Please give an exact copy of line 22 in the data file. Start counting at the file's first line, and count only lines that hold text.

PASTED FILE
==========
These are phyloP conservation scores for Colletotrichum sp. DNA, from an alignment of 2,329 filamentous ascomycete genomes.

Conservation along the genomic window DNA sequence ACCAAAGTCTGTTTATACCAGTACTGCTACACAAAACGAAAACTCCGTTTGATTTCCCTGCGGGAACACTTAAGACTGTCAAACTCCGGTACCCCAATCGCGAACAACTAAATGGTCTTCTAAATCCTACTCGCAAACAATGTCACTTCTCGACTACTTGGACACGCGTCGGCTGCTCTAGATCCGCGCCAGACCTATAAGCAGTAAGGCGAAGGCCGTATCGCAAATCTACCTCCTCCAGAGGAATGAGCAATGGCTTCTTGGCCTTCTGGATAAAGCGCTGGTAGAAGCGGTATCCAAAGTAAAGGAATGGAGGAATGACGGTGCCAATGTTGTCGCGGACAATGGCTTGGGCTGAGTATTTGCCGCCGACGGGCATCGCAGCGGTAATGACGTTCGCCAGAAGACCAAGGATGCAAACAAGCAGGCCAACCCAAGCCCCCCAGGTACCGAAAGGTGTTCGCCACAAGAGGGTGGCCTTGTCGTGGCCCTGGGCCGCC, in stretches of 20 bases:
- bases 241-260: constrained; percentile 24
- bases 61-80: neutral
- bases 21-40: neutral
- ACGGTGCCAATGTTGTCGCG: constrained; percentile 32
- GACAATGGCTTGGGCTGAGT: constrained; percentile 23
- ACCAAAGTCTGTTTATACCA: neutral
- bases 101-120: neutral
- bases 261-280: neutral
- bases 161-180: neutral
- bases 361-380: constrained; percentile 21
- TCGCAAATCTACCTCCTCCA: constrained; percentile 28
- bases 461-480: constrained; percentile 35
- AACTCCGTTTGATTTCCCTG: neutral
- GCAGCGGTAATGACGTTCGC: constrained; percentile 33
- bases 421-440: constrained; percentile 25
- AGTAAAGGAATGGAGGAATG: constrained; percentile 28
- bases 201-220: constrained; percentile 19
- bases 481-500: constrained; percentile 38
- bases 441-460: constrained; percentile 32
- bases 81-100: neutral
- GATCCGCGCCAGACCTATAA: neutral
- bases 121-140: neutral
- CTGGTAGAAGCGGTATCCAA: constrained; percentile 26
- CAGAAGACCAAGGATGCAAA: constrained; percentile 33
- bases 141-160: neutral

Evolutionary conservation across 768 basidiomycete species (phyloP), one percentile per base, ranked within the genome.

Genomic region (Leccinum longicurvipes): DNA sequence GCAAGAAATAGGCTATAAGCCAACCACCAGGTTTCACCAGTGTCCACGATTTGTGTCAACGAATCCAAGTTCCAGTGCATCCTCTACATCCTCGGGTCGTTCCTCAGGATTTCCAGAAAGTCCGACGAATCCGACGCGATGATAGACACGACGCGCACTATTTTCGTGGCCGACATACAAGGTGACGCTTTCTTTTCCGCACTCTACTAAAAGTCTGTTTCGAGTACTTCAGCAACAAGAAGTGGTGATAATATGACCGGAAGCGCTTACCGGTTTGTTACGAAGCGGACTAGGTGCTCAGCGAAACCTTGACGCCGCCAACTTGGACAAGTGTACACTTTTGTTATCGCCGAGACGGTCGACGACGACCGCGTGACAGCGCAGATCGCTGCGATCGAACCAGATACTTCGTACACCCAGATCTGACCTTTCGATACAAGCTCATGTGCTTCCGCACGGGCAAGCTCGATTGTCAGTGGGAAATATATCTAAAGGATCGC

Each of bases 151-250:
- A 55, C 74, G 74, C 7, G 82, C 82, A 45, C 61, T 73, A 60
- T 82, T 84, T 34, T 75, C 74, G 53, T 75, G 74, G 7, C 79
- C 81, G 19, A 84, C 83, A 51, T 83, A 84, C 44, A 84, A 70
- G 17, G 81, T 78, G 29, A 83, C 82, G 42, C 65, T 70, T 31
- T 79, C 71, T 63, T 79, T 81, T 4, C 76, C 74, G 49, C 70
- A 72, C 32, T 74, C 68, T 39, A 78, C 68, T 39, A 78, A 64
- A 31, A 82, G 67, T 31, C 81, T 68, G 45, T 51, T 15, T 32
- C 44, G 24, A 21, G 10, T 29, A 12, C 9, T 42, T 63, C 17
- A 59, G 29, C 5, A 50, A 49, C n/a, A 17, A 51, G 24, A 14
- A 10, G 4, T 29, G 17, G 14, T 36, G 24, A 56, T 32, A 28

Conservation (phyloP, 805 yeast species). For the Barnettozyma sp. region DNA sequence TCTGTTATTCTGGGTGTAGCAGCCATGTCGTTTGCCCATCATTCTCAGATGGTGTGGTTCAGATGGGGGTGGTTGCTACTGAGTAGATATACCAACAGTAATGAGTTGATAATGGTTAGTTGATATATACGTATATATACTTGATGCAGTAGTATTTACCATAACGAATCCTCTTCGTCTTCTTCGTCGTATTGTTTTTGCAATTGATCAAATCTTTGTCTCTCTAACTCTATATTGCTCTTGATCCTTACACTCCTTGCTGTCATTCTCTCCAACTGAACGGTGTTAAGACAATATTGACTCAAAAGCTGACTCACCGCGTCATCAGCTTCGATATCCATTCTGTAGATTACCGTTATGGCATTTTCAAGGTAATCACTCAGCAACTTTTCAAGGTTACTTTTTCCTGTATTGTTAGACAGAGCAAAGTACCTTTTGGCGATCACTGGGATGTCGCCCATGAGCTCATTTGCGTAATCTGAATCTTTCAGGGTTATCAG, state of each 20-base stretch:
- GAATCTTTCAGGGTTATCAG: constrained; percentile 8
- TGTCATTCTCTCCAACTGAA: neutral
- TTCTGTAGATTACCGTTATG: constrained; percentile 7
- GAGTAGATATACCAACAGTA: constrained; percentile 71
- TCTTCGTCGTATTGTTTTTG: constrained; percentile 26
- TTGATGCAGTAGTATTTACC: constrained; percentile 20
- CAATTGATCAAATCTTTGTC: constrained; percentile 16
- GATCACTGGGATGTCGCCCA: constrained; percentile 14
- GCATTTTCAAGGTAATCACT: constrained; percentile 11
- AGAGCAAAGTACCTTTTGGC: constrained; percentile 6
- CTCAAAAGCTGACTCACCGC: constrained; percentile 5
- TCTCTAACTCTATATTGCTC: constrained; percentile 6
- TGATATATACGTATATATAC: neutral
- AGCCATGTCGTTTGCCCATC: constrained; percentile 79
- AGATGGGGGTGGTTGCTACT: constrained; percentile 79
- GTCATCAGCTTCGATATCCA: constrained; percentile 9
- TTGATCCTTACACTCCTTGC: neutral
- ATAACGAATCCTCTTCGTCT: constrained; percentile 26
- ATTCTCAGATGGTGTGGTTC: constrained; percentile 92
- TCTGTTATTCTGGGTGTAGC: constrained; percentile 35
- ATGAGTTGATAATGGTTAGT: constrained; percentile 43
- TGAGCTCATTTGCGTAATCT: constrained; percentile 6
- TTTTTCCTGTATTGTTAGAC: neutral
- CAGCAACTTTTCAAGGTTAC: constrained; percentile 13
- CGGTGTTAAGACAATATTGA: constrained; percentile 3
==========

- bases 81-100: neutral